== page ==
Ron Hawking set for a ‘Rat Pack’ Christmas
BY MIKE MARTINEZ December 12, 2012 5:44PM
Ron Hawking headlines the Drury Lane Oak Brook with a Christmas show on Dec. 17.
Hawking — ‘His Way for the Holidays’
♦ 1:30 and 7:30 p.m. Dec. 17
♦ Drury Lane Theatre, 100 Drury Lane, Oakbrook Terrace
♦ (630) 530-0111;
Crooner Ron Hawking, best known for his shows featuring the music of Frank Sinatra and the rest of the Rat Pack, is adding a bit of Christmas to the mix for his upcoming show at theDrury Lane Theatre in Oakbrook.
“I’ve had people who were expecting an impersonation tell me after the first five minutes that it was something different than what they expected,” Hawking said. “But the music brings people back to a kinder, lighter and gentler time. That’s why I think people still enjoy it.”
And the show has plenty of the Sinatra and Rat Pack feel because much of the orchestration was worked out with the late Bill Rogers, a musician/composer who worked with Sinatra as well as the likes of Tony Bennett, Barbra Streisand and Bob Hope. Hawking will also perform songs made famous by Dean Martin and Sammy Davis Jr., and and Hawking’s own composition, “Christmas at the Copa Room.”
Hawking originally talked with Rogers about ideas and musical arrangements for the show on the phone when Rogers was living in Las Vegas. When Rogers came to Chicago to visit friends, they got together and fine-tuned the arrangements.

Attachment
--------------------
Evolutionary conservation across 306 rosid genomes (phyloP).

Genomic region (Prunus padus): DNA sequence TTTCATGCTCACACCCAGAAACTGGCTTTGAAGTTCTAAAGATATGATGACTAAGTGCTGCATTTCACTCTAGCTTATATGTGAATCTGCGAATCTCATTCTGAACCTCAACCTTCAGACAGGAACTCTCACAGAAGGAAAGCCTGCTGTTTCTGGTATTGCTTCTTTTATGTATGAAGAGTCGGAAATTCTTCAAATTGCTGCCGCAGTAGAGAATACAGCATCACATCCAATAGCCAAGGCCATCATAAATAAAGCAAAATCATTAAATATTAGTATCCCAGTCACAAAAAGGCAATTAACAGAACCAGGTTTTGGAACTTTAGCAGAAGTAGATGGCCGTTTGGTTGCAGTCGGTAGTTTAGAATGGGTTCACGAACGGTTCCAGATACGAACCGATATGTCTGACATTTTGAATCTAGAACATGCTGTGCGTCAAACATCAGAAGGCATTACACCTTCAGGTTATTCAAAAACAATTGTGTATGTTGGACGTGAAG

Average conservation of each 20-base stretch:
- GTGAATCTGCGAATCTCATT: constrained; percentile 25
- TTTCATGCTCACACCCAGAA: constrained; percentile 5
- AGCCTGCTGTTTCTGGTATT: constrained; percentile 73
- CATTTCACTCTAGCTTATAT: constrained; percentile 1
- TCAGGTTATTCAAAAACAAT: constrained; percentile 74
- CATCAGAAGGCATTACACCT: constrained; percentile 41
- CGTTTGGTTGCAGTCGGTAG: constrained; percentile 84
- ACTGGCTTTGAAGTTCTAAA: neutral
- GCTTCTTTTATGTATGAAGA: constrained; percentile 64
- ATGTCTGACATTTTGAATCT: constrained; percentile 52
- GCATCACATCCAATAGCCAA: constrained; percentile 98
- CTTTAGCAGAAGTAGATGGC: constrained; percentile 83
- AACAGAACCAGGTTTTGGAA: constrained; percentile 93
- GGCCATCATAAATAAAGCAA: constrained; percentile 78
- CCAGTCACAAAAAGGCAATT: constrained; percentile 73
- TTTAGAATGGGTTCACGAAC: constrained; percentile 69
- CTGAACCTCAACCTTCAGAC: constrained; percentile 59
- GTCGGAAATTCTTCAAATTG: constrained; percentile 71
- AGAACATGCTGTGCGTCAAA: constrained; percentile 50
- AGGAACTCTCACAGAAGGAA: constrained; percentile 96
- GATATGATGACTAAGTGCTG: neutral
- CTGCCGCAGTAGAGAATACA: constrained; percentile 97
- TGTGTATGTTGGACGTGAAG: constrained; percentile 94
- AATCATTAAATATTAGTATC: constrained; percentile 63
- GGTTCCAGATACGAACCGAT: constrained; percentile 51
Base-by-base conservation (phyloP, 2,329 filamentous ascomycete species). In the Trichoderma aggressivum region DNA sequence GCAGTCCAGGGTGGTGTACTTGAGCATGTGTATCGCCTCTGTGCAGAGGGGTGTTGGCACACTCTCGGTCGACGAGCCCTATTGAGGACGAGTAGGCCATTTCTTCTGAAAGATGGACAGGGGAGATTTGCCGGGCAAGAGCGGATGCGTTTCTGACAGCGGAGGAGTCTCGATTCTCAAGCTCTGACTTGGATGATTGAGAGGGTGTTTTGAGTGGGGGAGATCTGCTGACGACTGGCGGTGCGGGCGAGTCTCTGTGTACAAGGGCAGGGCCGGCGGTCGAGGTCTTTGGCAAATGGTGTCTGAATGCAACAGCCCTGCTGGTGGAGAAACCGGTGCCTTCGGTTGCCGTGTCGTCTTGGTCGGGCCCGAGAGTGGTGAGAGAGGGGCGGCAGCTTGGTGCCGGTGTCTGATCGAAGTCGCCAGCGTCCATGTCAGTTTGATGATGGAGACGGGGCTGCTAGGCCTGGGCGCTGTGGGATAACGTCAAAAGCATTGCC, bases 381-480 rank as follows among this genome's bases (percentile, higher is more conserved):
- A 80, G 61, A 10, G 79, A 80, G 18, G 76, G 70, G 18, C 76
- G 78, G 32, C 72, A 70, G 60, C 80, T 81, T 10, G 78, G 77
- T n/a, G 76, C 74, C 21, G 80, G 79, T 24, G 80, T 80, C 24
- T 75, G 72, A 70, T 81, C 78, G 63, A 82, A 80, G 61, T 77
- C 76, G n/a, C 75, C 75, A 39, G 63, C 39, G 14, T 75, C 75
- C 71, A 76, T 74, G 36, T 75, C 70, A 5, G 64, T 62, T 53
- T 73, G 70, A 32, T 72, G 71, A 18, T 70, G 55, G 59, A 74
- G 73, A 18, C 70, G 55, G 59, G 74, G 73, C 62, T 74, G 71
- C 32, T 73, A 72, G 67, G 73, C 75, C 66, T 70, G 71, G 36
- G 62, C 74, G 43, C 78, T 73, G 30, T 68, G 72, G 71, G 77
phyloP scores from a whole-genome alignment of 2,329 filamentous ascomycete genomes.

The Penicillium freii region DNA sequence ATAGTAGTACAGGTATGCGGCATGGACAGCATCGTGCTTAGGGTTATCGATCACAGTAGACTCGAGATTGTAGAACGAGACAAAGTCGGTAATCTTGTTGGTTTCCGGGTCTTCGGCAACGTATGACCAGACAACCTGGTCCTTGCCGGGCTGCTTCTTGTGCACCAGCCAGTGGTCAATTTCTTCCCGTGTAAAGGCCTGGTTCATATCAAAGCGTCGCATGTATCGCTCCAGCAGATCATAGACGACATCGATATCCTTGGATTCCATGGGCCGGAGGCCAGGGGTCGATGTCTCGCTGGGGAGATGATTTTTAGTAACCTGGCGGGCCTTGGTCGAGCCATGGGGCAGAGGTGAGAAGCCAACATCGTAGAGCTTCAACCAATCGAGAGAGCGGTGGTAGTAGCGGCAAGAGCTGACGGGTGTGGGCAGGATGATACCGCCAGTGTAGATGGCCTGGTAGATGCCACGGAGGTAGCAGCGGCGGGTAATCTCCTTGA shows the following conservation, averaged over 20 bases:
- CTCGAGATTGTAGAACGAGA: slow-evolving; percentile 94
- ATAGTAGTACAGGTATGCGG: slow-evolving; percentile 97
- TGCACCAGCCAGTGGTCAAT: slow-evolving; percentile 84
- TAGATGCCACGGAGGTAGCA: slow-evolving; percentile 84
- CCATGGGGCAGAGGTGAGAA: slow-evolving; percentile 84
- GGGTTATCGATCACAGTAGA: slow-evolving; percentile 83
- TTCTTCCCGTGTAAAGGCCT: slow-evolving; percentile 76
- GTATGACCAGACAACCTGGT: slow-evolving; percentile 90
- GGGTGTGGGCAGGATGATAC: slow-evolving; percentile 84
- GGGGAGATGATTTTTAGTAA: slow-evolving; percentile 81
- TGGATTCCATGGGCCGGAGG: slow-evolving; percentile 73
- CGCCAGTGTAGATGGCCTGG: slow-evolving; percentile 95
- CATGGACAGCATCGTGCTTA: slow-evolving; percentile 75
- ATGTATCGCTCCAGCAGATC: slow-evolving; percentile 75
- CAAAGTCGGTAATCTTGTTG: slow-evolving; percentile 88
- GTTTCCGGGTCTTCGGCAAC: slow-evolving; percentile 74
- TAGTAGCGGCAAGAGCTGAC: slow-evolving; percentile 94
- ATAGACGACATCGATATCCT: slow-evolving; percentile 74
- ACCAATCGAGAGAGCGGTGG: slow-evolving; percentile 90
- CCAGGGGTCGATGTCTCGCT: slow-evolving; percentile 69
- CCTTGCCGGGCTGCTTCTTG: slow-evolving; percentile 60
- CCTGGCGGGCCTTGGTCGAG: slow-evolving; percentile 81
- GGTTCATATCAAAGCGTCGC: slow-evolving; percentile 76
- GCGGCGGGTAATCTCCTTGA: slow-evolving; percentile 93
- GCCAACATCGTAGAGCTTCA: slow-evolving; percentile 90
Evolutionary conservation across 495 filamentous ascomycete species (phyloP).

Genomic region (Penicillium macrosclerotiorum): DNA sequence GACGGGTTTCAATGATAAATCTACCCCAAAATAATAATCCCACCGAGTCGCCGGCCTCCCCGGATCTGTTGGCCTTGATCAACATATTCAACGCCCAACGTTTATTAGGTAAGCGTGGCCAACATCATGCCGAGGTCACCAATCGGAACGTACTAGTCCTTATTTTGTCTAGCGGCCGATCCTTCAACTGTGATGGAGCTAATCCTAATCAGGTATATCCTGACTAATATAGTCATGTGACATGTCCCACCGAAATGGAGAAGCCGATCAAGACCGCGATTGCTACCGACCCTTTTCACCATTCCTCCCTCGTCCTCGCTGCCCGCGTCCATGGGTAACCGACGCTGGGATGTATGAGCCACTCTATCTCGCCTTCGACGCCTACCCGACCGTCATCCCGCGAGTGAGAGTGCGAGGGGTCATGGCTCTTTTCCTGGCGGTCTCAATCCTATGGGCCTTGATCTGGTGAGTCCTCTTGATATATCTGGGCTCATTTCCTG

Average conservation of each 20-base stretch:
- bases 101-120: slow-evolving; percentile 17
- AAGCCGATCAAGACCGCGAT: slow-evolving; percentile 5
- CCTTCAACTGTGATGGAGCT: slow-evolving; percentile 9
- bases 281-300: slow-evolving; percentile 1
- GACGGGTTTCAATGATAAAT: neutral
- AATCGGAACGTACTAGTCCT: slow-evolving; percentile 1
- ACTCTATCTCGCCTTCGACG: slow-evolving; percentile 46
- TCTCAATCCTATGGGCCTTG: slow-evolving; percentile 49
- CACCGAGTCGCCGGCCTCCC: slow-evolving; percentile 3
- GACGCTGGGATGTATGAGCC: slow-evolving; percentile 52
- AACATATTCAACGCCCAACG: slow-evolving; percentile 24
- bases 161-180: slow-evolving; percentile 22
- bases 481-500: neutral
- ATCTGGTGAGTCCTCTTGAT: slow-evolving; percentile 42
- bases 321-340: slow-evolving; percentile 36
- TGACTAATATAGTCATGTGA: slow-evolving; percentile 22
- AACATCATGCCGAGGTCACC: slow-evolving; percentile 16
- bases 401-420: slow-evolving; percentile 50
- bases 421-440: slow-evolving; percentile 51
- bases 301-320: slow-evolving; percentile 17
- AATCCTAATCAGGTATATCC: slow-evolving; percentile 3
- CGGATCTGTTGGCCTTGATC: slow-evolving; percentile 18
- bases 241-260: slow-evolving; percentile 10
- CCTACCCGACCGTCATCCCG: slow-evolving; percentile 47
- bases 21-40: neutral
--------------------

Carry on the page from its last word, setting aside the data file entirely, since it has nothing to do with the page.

“It was really a joy to work with him,” Hawking said. “I told him I didn’t want to be up there trying to be Frank. He came back with the orchestration and we discussed a few things further from there. I would throw out ideas that I thought worked and he would come up with something.”
But while Hawking’s show contains his own unique signature, he also makes sure to pay homage to the man affectionately dubbed The Chairman of the Board by his many fans. Hawking still enjoys performing the shows because it allows older fans to reminisce while introducing younger fans to the music. For the Drury Lane show, Hawking will be backed by an eight-piece orchestra.
“In my own way I feel like I’m passing the torch to newer generations,” he said. “There aren’t many clubs and shows that do music with full, live orchestras. Younger people get to see how those nightclub shows felt.”
And while it may be the music of Frank, Dean and Sammy, it’s done Ron Hawking’s way.
Mike Martinez is a local free-lance writer.